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  • Role of Spinal Diffusion Tensor Imaging in Predicting Postoperative Outcome in Cervical Degenerative Pathologies

    Final Number:

    Rima Sestokas Rindler MD; Falgun Chokshi MD; Sheila Eshraghi MD; Mahmud Mossa-Basha MD, DABR; James G Malcolm; Jason K Chu MD, MSc; Faiz U. Ahmad MD, MCh

    Study Design:

    Subject Category:

    Meeting: Section on Disorders of the Spine and Peripheral Nerves 2016 Annual Meeting

    Introduction: Predicting post-operative recovery after surgery for cervical spondylotic myelopathy (CSM) is challenging. The authors performed a systematic review of the literature evaluating the diagnostic ability of DTI in CSM, and its ability to predict postoperative outcome.

    Methods: A systematic PubMED search adherent to PRISMA guidelines included relevant clinical studies reporting use of DTI in adult humans undergoing operative management for CSM from 1980 onwards. Available data on preoperative clinical status and imaging and postoperative clinical outcomes were abstracted.

    Results: Six of 562 studies were eligible for detailed review. There were 112 patients with CSM and 45 healthy controls. Seventy-three (59.8%) underwent operative management with mean follow-up time 269.9 (SD ±67.7) days. Fractional anisotropy (FA) was significantly lower in patients compared to controls across multiple studies, and correlated with pre-operative assessment (modified Japanese Outcome Assessment). FA and fiber tractography ratio (FTR) correlated with post-operative clinical assessments, with FA independently predicted surgical need and good outcome post-operatively.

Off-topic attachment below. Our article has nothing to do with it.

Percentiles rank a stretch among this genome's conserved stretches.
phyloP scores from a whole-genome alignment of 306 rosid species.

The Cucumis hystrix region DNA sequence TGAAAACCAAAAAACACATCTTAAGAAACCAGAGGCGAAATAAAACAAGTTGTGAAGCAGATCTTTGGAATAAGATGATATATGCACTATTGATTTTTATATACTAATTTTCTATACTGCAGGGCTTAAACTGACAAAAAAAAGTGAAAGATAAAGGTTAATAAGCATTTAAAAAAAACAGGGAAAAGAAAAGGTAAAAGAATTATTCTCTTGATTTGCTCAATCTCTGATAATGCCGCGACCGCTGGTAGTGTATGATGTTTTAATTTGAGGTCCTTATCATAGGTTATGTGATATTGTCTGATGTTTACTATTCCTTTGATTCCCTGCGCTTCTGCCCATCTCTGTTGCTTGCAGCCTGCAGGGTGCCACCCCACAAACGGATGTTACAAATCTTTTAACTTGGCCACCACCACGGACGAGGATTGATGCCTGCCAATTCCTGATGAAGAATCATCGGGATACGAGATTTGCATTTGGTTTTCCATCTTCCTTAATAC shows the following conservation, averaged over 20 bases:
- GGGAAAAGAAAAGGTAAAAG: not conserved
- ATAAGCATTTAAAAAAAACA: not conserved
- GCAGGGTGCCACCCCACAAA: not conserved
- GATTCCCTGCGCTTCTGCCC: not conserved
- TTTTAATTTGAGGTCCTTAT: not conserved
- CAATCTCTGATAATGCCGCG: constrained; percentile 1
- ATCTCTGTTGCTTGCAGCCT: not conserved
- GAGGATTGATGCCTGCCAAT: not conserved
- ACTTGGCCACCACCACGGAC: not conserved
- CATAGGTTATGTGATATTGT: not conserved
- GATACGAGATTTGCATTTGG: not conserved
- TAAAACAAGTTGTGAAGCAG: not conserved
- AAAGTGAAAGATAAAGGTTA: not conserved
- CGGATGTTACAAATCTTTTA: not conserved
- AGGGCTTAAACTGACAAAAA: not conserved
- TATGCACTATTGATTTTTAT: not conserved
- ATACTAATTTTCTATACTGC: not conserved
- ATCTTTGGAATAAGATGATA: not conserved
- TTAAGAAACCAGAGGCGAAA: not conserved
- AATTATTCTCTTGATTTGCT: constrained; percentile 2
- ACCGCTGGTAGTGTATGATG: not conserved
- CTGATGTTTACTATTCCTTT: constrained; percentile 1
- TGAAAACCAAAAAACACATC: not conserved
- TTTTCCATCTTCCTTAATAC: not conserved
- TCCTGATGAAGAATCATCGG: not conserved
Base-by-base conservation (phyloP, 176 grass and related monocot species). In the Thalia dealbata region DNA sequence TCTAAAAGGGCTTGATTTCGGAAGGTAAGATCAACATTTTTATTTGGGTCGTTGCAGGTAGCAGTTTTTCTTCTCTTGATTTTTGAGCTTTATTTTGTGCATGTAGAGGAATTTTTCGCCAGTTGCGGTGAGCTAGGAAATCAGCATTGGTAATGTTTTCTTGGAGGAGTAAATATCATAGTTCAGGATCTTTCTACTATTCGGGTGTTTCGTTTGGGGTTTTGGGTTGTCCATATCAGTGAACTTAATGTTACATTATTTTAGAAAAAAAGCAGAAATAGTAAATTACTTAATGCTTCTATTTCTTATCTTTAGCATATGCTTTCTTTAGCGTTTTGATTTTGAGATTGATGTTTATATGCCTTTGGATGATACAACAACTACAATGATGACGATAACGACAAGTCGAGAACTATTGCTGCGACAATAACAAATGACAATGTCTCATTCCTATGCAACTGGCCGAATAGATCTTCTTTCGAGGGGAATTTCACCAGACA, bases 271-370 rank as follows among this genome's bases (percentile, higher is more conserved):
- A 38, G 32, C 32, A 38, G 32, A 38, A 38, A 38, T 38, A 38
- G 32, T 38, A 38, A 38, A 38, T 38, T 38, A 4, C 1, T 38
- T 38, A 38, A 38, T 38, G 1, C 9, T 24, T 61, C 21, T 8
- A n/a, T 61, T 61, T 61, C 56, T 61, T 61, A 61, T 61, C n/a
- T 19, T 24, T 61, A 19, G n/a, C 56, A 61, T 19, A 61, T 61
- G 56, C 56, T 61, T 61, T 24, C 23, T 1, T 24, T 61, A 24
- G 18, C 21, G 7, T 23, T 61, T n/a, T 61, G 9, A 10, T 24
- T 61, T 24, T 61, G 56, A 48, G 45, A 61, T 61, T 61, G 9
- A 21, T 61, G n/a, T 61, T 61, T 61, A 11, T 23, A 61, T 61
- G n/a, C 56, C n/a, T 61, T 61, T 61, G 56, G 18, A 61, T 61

Conclusions: DTI may be a valuable tool in diagnosing patients with CSM, identifying patients in need of surgical decompression, and predicting postoperative outcome. Future prospective studies are required for choosing optimal DTI parameters, anatomic levels and acquisition techniques.

    Patient Care: Diffusion tensor imaging may be superior in diagnosing cervical spondylotic myelopathy over current clinical and radiographic diagnostic tools, and has the potential for identifying operative candidates and predicting postoperative outcome.

    Learning Objectives: By the conclusion of this session, participants should be able to describe the potential advantage of diffusion tensor imaging in diagnosing cervical spondylotic myelopathy over current clinical and radiographic diagnostic tools, and its potential for identifying operative candidates and predicting postoperative outcome.

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